in Mississippi had many people showing their prejudice against
the blacks. I had especially thought the Filipinos (what they
insist on being called at work) would have empathetic feelings
coming from their own personal experiences of prejudice.
I looked at Melvin, who is sophisticated and warm. He had
served in the Army, traveled Europe and was raised in an open
minded, accepting and loving family. He would give the shirt off
his back and has often been found this brittle cold winter, under
the hood of a fellow employee’s car trying to fix or replace a part.
Actually, the speaker of this unfortunate point of view, had been
‘only charged for car parts’ when she had needed four brakes
replaced by Melvin and other repair assistance.
I wondered why Felda had said this about blacks, without any
clarification? Did she intend to hurt Melvin?
The rest of the people at the table were either Filipino or
Melvin shrugged. He knew it was pointless to mention that
this person who arrived in America, married an American,
may not completely understand the racial issues, tensions
and dynamics here in the United States.
Melvin felt my eyes on him, urging him to ‘speak up.’ Finally,
he responded by saying,
“My people are not nor have ever been descendants of slaves,
but I feel a lot of sympathy for the blacks here. I get the same
kind of attitude from whites as they do, I get followed around
in jewelry stores, I have been shoved while at a peaceful protest
rally by a ‘white supremacist’ cop and have been taken aside to
be shouted at. I would ‘never measure up to the white people’
in my Army experiences. This came from more than one officer
in the Army.”
Melvin quietly expressed his thoughts on a tough issue,
“I will share this additional thought: black people raised in the
South are different from black people raised in the North. To
be honest, unfortunately their perspectives are not the same.”
I went on a limb and put my thoughts out there for friends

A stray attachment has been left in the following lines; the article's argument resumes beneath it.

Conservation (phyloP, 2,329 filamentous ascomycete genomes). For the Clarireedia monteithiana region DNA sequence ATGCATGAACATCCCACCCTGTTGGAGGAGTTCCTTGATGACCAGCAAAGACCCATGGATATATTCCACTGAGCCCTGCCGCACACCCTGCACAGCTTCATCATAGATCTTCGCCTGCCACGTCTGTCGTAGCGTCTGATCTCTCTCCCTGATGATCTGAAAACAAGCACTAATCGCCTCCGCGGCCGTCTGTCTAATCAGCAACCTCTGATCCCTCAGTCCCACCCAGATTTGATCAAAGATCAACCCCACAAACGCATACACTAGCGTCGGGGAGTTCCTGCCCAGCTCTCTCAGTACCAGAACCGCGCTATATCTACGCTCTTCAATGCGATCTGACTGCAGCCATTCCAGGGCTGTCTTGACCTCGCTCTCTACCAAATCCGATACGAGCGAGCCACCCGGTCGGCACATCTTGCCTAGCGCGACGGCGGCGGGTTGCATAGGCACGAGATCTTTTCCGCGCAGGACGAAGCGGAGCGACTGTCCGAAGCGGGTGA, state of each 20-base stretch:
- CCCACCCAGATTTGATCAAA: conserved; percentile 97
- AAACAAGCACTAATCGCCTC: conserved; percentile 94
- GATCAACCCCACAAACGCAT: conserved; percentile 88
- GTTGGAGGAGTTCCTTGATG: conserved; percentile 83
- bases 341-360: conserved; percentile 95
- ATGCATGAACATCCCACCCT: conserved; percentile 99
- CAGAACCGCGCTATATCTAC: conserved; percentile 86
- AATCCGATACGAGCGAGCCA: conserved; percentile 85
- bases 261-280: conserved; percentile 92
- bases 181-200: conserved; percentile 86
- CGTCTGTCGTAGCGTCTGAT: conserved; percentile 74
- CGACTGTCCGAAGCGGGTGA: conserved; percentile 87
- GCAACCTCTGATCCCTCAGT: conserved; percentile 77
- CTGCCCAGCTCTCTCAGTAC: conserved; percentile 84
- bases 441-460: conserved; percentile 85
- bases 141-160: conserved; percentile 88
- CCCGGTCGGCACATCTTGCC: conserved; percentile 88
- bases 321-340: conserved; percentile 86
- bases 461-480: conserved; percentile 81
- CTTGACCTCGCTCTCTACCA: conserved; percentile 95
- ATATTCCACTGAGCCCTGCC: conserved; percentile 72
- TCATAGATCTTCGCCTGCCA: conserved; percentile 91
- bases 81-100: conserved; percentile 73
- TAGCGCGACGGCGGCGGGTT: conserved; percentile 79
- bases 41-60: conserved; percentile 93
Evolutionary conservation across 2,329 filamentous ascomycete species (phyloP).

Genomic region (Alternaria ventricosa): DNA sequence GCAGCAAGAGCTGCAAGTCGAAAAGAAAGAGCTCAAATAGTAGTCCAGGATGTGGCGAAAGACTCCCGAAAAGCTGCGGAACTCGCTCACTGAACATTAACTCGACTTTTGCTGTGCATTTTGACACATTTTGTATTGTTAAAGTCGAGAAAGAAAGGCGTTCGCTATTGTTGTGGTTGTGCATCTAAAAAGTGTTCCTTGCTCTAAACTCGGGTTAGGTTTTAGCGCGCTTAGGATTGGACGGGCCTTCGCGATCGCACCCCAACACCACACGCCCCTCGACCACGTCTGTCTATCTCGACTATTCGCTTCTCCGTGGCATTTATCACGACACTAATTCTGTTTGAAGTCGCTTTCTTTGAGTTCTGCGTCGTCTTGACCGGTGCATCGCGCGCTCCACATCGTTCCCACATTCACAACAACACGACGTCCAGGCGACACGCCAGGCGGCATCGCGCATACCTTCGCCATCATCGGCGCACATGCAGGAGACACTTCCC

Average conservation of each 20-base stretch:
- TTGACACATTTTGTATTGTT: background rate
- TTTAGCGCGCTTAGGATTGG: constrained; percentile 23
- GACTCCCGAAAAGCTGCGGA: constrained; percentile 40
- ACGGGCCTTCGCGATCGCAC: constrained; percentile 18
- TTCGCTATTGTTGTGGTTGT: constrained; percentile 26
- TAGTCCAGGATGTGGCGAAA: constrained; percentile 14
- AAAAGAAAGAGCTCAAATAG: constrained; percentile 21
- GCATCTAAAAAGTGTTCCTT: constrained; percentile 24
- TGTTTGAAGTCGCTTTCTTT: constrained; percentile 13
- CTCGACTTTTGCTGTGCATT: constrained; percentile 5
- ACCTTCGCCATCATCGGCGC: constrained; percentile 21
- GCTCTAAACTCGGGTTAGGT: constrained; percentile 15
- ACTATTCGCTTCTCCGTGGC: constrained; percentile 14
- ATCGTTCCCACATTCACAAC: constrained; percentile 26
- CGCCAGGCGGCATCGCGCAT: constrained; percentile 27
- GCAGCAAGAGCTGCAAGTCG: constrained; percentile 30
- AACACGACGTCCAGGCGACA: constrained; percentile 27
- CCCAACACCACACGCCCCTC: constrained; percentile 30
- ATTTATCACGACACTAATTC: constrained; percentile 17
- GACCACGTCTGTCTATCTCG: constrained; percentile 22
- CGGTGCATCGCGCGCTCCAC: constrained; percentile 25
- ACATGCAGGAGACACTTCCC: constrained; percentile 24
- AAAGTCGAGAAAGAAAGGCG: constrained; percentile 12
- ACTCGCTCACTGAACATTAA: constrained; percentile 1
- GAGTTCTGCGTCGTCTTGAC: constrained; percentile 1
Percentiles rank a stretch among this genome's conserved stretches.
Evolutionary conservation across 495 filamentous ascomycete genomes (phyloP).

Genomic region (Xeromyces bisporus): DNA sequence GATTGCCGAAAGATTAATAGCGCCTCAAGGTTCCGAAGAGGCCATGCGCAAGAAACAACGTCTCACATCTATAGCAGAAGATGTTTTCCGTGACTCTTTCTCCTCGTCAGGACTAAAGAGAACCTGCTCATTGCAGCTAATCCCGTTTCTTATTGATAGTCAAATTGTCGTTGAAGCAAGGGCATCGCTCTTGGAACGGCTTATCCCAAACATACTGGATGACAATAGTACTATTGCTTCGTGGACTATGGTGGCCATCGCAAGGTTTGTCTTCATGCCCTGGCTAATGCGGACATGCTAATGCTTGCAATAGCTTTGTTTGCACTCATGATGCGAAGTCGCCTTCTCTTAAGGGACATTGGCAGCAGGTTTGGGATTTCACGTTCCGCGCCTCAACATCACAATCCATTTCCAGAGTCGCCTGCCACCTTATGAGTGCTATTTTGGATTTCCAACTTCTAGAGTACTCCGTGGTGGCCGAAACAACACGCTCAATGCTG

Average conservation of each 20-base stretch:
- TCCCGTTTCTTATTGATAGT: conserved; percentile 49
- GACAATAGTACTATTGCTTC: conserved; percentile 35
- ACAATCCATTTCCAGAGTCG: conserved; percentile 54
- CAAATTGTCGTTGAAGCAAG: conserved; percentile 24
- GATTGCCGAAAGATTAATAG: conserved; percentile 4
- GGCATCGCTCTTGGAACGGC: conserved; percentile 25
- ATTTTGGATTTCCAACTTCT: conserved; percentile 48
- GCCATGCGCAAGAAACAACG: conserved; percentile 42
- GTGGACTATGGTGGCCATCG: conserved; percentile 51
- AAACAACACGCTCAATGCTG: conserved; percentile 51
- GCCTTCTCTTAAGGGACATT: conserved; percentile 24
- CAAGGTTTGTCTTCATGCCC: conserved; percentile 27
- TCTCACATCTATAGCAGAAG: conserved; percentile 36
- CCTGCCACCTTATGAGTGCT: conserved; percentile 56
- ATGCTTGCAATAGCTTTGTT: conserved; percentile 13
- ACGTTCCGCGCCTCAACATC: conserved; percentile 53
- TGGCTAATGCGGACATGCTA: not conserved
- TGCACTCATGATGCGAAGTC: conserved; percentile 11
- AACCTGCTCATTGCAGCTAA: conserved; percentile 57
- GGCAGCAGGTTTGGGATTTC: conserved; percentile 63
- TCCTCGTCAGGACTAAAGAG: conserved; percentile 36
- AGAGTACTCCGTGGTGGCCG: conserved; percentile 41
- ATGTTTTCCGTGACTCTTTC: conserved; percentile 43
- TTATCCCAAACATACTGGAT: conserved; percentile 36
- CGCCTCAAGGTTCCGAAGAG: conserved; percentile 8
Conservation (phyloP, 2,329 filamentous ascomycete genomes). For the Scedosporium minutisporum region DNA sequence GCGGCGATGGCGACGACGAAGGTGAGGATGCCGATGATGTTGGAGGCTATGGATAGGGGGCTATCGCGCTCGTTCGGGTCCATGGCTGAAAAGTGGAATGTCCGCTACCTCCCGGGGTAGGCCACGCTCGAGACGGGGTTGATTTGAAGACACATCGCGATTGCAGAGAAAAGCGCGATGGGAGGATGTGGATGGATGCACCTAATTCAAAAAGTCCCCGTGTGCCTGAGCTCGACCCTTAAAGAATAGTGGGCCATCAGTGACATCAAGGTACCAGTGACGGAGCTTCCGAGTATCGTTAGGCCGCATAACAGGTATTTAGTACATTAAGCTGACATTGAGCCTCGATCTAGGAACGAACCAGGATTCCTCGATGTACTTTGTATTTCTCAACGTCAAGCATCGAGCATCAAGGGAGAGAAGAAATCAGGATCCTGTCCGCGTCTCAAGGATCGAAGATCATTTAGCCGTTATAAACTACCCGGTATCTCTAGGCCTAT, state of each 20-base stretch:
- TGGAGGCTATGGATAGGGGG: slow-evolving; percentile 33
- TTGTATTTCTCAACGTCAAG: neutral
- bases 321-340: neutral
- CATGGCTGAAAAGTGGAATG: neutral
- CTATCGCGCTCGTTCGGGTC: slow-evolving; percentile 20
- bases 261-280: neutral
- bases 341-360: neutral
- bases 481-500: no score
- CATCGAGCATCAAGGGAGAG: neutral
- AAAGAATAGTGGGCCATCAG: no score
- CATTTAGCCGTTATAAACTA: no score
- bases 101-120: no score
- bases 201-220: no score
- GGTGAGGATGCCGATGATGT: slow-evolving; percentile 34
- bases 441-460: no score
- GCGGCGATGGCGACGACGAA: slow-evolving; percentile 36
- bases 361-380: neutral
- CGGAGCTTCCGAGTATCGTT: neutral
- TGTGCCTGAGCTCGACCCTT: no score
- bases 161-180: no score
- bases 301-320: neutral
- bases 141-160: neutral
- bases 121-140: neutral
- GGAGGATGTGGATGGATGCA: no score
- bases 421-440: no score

who had included me in christenings, birthday parties and
delicious meals at parties where we sang karaoke together,
“I need to study your islands’ history better of what you call
‘slavery.’ I am not sure that slavery there was the same as
slavery here. I have the misunderstanding that your culture
may have a history of servitude. Sometimes smiling when you
were crying inside, but this is probably inaccurate. Meanwhile,
I would never agree with your statement about the black culture
being raised to hate whites.”
As far as research, there are considered to be 130,000 to as
many as 160,000 people in the Philippines who are part of
sex trafficking, indentured servitude and this is from an article
on October 9, 2013 from the newspaper called, “The Manila
I wished to re-emphasize my opening remarks to them. I didn’t
realize the total impact on everyday activities of black people from
those who felt ‘superior’ to an entire race until recently. I heard
‘snippets of history’ in school. Like not being allowed to ride in
the middle or front of a bus, Rosa Parks ‘took a stand’ for freedom.
I saw firsthand the water fountains, restaurants and other public
buildings in the 1960’s. They were labeled, “For Colored People.”
I knew this must have been hard or rough on anyone living in
their skin color. We read together my kids and I about the
Underground Railroad and Harriet Tubman.
I just finished a great book by Tara Conklin, considered historical
fiction called, “The House Girl.” It has the legal aspects of the
reparation act for families of slaves. Every other chapter is about
a young woman called “Josephine” who worked in a slave owner’s
house. She learned how to paint from her ‘mistress.’ Later, the
‘house girl’s’ art work is given credit to her owner. Learning is
I was truly interested and asked,
“How long ago in Philippines’ history were there slaves?”
“Selma” brought back memories of partial lessons for me.
It depicted Ku Klux Klan members, cruelty and ‘hate crimes.’
Who could ever wish to bomb churches and not allow people
to gather in protest?
It is hard to imagine but not right to brush uncomfortable
subjects under the table. Seeing these violent acts on film,
brought back how recently this had happened. It made me
wish to promote this movie, as I did last year when I saw the